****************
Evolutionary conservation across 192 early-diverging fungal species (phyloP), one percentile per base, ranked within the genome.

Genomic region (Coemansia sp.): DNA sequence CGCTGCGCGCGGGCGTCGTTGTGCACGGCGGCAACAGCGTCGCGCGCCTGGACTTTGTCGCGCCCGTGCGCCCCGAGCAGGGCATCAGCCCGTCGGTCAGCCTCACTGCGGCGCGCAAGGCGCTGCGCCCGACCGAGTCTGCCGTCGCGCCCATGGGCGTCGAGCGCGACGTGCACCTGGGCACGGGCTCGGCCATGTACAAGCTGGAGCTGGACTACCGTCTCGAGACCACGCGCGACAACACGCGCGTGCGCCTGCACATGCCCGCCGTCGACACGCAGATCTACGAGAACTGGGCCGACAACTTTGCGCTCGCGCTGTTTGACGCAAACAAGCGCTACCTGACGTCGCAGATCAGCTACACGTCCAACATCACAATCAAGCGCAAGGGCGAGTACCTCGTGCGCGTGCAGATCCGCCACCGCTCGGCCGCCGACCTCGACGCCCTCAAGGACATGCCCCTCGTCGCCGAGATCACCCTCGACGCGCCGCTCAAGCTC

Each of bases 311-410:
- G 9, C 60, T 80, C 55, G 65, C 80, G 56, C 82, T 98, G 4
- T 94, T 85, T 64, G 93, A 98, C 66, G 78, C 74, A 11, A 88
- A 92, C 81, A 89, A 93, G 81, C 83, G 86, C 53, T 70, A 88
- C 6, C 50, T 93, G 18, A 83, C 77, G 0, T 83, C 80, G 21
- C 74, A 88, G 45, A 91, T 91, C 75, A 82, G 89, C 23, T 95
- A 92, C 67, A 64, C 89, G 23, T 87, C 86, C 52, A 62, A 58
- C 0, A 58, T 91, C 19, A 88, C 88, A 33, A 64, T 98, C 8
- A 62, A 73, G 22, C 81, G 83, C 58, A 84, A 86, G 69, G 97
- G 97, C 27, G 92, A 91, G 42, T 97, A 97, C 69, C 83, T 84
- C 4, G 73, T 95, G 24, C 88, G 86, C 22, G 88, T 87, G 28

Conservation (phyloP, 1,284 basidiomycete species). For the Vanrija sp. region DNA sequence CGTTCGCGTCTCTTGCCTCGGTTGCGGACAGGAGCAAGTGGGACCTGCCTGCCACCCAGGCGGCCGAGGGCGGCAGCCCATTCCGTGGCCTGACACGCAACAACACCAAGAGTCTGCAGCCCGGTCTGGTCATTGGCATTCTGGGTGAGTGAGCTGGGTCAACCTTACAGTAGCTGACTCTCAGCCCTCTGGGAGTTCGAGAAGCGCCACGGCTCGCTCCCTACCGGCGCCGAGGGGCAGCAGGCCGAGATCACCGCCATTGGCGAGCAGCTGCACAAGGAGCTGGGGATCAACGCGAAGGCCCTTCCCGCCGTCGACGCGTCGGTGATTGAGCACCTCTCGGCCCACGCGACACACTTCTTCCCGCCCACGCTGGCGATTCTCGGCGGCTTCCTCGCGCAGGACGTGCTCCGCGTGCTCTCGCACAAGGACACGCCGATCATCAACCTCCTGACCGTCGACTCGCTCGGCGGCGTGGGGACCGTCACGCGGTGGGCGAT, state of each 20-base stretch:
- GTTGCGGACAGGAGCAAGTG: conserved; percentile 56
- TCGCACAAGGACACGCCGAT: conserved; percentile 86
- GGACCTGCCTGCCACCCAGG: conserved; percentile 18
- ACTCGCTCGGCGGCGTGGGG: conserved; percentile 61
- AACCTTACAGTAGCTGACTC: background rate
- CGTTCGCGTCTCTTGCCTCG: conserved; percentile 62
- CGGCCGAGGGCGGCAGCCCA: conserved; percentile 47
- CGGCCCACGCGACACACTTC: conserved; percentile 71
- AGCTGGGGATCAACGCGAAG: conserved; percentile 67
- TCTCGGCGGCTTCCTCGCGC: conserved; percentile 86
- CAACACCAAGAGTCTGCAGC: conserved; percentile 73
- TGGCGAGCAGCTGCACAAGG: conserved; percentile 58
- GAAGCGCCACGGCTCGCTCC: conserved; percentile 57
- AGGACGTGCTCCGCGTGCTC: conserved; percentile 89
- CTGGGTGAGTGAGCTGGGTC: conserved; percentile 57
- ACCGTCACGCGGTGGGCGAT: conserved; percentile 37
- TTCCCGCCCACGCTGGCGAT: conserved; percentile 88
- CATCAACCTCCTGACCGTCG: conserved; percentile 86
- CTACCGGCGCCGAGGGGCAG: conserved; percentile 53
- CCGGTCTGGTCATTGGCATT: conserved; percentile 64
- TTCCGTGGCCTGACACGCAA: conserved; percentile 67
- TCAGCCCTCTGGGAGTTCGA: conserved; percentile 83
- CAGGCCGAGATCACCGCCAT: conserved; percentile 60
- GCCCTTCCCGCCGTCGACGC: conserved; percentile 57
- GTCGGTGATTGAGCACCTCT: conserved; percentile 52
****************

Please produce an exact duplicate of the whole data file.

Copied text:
Evolutionary conservation across 192 early-diverging fungal species (phyloP), one percentile per base, ranked within the genome.

Genomic region (Coemansia sp.): DNA sequence CGCTGCGCGCGGGCGTCGTTGTGCACGGCGGCAACAGCGTCGCGCGCCTGGACTTTGTCGCGCCCGTGCGCCCCGAGCAGGGCATCAGCCCGTCGGTCAGCCTCACTGCGGCGCGCAAGGCGCTGCGCCCGACCGAGTCTGCCGTCGCGCCCATGGGCGTCGAGCGCGACGTGCACCTGGGCACGGGCTCGGCCATGTACAAGCTGGAGCTGGACTACCGTCTCGAGACCACGCGCGACAACACGCGCGTGCGCCTGCACATGCCCGCCGTCGACACGCAGATCTACGAGAACTGGGCCGACAACTTTGCGCTCGCGCTGTTTGACGCAAACAAGCGCTACCTGACGTCGCAGATCAGCTACACGTCCAACATCACAATCAAGCGCAAGGGCGAGTACCTCGTGCGCGTGCAGATCCGCCACCGCTCGGCCGCCGACCTCGACGCCCTCAAGGACATGCCCCTCGTCGCCGAGATCACCCTCGACGCGCCGCTCAAGCTC

Each of bases 311-410:
- G 9, C 60, T 80, C 55, G 65, C 80, G 56, C 82, T 98, G 4
- T 94, T 85, T 64, G 93, A 98, C 66, G 78, C 74, A 11, A 88
- A 92, C 81, A 89, A 93, G 81, C 83, G 86, C 53, T 70, A 88
- C 6, C 50, T 93, G 18, A 83, C 77, G 0, T 83, C 80, G 21
- C 74, A 88, G 45, A 91, T 91, C 75, A 82, G 89, C 23, T 95
- A 92, C 67, A 64, C 89, G 23, T 87, C 86, C 52, A 62, A 58
- C 0, A 58, T 91, C 19, A 88, C 88, A 33, A 64, T 98, C 8
- A 62, A 73, G 22, C 81, G 83, C 58, A 84, A 86, G 69, G 97
- G 97, C 27, G 92, A 91, G 42, T 97, A 97, C 69, C 83, T 84
- C 4, G 73, T 95, G 24, C 88, G 86, C 22, G 88, T 87, G 28

Conservation (phyloP, 1,284 basidiomycete species). For the Vanrija sp. region DNA sequence CGTTCGCGTCTCTTGCCTCGGTTGCGGACAGGAGCAAGTGGGACCTGCCTGCCACCCAGGCGGCCGAGGGCGGCAGCCCATTCCGTGGCCTGACACGCAACAACACCAAGAGTCTGCAGCCCGGTCTGGTCATTGGCATTCTGGGTGAGTGAGCTGGGTCAACCTTACAGTAGCTGACTCTCAGCCCTCTGGGAGTTCGAGAAGCGCCACGGCTCGCTCCCTACCGGCGCCGAGGGGCAGCAGGCCGAGATCACCGCCATTGGCGAGCAGCTGCACAAGGAGCTGGGGATCAACGCGAAGGCCCTTCCCGCCGTCGACGCGTCGGTGATTGAGCACCTCTCGGCCCACGCGACACACTTCTTCCCGCCCACGCTGGCGATTCTCGGCGGCTTCCTCGCGCAGGACGTGCTCCGCGTGCTCTCGCACAAGGACACGCCGATCATCAACCTCCTGACCGTCGACTCGCTCGGCGGCGTGGGGACCGTCACGCGGTGGGCGAT, state of each 20-base stretch:
- GTTGCGGACAGGAGCAAGTG: conserved; percentile 56
- TCGCACAAGGACACGCCGAT: conserved; percentile 86
- GGACCTGCCTGCCACCCAGG: conserved; percentile 18
- ACTCGCTCGGCGGCGTGGGG: conserved; percentile 61
- AACCTTACAGTAGCTGACTC: background rate
- CGTTCGCGTCTCTTGCCTCG: conserved; percentile 62
- CGGCCGAGGGCGGCAGCCCA: conserved; percentile 47
- CGGCCCACGCGACACACTTC: conserved; percentile 71
- AGCTGGGGATCAACGCGAAG: conserved; percentile 67
- TCTCGGCGGCTTCCTCGCGC: conserved; percentile 86
- CAACACCAAGAGTCTGCAGC: conserved; percentile 73
- TGGCGAGCAGCTGCACAAGG: conserved; percentile 58
- GAAGCGCCACGGCTCGCTCC: conserved; percentile 57
- AGGACGTGCTCCGCGTGCTC: conserved; percentile 89
- CTGGGTGAGTGAGCTGGGTC: conserved; percentile 57
- ACCGTCACGCGGTGGGCGAT: conserved; percentile 37
- TTCCCGCCCACGCTGGCGAT: conserved; percentile 88
- CATCAACCTCCTGACCGTCG: conserved; percentile 86
- CTACCGGCGCCGAGGGGCAG: conserved; percentile 53
- CCGGTCTGGTCATTGGCATT: conserved; percentile 64
- TTCCGTGGCCTGACACGCAA: conserved; percentile 67
- TCAGCCCTCTGGGAGTTCGA: conserved; percentile 83
- CAGGCCGAGATCACCGCCAT: conserved; percentile 60
- GCCCTTCCCGCCGTCGACGC: conserved; percentile 57
- GTCGGTGATTGAGCACCTCT: conserved; percentile 52